Eat first: meet later

Teachings from India (6)

Luke 10:5-9 is all about the importance of creating relationship.  When we have found a person of peace (who we recognize because they offer us hospitality), the first thing we do is to build a relationship.  Church is all about relationships.  This is what Jesus offers us in Revelation 3:20.  (“Look! I stand at the door and knock. If you
hear my voice and open the door, I will come in, and we will share a
meal together as friends.") 
First we eat with them, then, as we  get to know their needs and the needs of their family and friends, we offer to pray for them.  When God answers our prayer, they will ask what power we used to bring this about.  That is our opportunity to tell them the good news of the Kingdom.

This rebuilds the social fabric of a community.  And it gives us the opportunity to reach out to their circle of relationships too.

"If you don't work with and through local people, when you leave, the work leaves with you."  Victor

Lambs and Wolves

Teachings from India (5).  Spiritual warfare is much more obvious in an Indian village context, but the same principles apply in other places too.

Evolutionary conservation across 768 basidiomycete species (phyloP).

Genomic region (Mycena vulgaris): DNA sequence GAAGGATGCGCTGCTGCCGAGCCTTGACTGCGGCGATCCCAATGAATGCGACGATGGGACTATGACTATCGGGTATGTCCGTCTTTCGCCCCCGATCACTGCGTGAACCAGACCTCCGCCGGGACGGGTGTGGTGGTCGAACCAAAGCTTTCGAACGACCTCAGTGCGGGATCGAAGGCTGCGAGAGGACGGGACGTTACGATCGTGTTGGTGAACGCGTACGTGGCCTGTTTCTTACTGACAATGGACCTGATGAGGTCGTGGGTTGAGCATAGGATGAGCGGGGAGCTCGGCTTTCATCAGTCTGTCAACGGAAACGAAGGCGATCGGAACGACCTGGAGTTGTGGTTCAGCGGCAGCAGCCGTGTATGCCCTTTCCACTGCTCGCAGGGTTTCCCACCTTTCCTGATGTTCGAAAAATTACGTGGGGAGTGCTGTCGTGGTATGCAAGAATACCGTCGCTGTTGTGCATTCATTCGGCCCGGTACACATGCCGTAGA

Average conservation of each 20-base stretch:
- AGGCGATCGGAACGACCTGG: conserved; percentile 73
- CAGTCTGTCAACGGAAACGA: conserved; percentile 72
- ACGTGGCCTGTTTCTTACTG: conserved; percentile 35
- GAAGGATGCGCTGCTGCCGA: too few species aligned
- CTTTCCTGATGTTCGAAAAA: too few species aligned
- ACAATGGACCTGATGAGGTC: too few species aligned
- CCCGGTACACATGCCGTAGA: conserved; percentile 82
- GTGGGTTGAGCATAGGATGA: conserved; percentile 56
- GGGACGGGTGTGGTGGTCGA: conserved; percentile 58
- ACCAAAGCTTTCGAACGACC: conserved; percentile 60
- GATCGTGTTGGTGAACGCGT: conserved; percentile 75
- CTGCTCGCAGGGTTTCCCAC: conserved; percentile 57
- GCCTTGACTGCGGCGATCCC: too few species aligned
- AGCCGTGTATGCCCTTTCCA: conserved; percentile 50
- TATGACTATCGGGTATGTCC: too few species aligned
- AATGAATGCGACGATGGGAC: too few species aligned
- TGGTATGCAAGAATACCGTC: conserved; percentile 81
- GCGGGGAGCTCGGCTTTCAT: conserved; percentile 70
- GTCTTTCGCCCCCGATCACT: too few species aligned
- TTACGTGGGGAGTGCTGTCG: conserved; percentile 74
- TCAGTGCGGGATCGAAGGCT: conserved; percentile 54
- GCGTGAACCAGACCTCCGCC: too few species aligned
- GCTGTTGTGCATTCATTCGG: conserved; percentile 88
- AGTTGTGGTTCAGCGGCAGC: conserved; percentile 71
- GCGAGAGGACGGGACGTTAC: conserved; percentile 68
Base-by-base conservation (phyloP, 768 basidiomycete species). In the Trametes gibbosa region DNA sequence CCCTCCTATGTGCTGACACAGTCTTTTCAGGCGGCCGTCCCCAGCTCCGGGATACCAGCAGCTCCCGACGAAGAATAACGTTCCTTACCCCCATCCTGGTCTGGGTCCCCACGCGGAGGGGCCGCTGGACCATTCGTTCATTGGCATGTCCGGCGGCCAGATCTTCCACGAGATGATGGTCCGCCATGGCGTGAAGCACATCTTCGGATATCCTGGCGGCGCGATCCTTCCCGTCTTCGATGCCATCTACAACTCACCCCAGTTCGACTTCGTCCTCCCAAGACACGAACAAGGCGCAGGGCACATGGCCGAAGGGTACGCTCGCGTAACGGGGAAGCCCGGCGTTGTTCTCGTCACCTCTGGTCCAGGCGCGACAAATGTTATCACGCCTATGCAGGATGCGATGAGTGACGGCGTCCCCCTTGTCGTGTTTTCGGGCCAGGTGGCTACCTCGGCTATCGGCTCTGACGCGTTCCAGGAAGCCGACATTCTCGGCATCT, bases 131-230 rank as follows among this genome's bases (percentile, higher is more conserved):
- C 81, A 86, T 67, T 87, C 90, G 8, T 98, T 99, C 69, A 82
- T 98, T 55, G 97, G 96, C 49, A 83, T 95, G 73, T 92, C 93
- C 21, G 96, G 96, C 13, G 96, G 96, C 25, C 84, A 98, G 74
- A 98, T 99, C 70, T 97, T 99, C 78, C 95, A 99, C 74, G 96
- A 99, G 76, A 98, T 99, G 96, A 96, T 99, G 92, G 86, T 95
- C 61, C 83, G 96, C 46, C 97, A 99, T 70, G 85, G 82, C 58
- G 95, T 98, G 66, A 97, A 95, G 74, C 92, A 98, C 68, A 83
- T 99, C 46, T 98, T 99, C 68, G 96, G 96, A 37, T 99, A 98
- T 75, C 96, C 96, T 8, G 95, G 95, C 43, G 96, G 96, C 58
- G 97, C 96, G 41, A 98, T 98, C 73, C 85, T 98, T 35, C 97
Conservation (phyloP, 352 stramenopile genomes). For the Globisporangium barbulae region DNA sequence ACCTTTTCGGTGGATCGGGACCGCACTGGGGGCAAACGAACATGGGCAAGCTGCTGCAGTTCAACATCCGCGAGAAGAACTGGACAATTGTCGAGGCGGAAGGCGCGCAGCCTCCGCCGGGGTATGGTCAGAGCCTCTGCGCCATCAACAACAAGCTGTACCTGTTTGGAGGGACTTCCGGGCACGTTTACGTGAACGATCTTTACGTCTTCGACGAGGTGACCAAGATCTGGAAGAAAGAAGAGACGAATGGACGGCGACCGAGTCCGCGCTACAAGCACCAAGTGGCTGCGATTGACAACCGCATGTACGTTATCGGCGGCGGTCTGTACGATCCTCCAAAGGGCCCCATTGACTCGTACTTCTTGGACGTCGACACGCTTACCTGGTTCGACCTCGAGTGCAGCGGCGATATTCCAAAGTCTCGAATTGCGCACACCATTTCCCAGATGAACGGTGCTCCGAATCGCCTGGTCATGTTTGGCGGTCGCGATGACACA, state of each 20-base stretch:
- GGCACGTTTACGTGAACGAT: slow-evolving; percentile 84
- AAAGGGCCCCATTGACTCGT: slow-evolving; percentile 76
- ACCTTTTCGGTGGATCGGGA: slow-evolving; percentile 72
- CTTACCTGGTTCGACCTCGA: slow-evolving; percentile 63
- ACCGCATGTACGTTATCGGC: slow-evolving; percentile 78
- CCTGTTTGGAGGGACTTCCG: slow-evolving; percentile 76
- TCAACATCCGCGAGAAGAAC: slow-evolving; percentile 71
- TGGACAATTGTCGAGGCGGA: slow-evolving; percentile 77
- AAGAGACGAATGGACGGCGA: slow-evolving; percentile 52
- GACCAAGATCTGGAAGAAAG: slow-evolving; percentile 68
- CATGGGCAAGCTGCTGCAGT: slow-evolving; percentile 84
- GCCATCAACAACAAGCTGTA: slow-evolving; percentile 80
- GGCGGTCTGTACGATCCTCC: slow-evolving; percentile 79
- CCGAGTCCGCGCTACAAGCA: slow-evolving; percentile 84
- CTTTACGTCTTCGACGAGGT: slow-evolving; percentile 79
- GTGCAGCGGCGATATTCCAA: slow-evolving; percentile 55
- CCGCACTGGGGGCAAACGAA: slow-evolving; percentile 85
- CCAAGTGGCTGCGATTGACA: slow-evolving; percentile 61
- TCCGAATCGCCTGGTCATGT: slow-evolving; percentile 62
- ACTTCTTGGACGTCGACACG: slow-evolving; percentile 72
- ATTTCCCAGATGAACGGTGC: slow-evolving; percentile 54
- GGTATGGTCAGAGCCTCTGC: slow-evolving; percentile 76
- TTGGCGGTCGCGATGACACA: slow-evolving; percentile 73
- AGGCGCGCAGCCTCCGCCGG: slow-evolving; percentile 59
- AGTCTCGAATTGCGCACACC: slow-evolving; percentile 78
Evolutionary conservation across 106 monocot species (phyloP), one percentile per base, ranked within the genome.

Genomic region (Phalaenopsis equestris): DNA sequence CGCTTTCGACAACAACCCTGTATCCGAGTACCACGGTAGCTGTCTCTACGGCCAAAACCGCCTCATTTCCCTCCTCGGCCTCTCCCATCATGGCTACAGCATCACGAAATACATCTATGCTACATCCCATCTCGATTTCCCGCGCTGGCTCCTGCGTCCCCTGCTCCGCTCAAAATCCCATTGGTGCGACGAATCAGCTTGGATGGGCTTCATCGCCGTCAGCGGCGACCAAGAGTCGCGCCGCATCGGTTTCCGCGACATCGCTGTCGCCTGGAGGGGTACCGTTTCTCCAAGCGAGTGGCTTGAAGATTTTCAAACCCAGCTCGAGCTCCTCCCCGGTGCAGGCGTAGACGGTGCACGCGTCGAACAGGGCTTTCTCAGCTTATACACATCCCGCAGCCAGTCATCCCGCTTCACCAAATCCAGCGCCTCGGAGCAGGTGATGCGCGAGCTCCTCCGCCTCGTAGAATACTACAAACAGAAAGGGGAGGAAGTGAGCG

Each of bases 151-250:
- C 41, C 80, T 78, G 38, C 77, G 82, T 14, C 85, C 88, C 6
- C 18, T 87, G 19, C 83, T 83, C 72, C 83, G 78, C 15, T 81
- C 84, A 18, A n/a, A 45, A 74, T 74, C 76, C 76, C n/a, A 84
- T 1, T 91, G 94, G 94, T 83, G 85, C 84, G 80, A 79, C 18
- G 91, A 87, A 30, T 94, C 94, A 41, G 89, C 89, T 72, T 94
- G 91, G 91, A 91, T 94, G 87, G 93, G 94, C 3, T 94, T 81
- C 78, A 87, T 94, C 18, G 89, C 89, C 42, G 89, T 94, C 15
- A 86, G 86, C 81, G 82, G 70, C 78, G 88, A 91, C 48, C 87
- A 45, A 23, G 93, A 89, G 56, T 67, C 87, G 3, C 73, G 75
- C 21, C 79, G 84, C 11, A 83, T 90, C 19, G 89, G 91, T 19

"Now go, and remember that I am sending you out as lambs among wolves.  Don’t take any money with you, nor a traveler’s bag, nor an extra pair of sandals. And don’t stop to greet anyone on the road. (Luke 10:3-4)"

If you go out into villages making a lot of noise, wolves will have you for lunch!  This is serious business. You are in enemy territory.  This is not a social occasion.   Don't even stop to greet other people.  You are there to demolish the enemy's kingdom and establish the Kingdom of God as you prayer walk that village.

Psalm 2:8  says we need to be asking the for the nations as our inheritance.  God told Moses that He would give him the land of Canaan and its tribes.  When missionaries just asked for people they were thrown out of the villages–that is why they had to build compounds.  If they had asked for the land too, they would have been able to stay.

The first thing to do in a new village is to bind the strongman (Matt 12:28-29).  What are the possessions of the strong man?  The people and the land.  The land is cursed because of idolatry and prostitution etc. In prayer we can demolish strongholds and bind the strongman.  We have the same Holy Spirit to help us that Jesus had.  If we expel the strongman from the village then we can take possession of the village.  If all we do is preach, then nothing will happen.  As we use the power of binding and loosing (Matthew 16:18-19), the strongman is expelled from the village and we can establish a church there.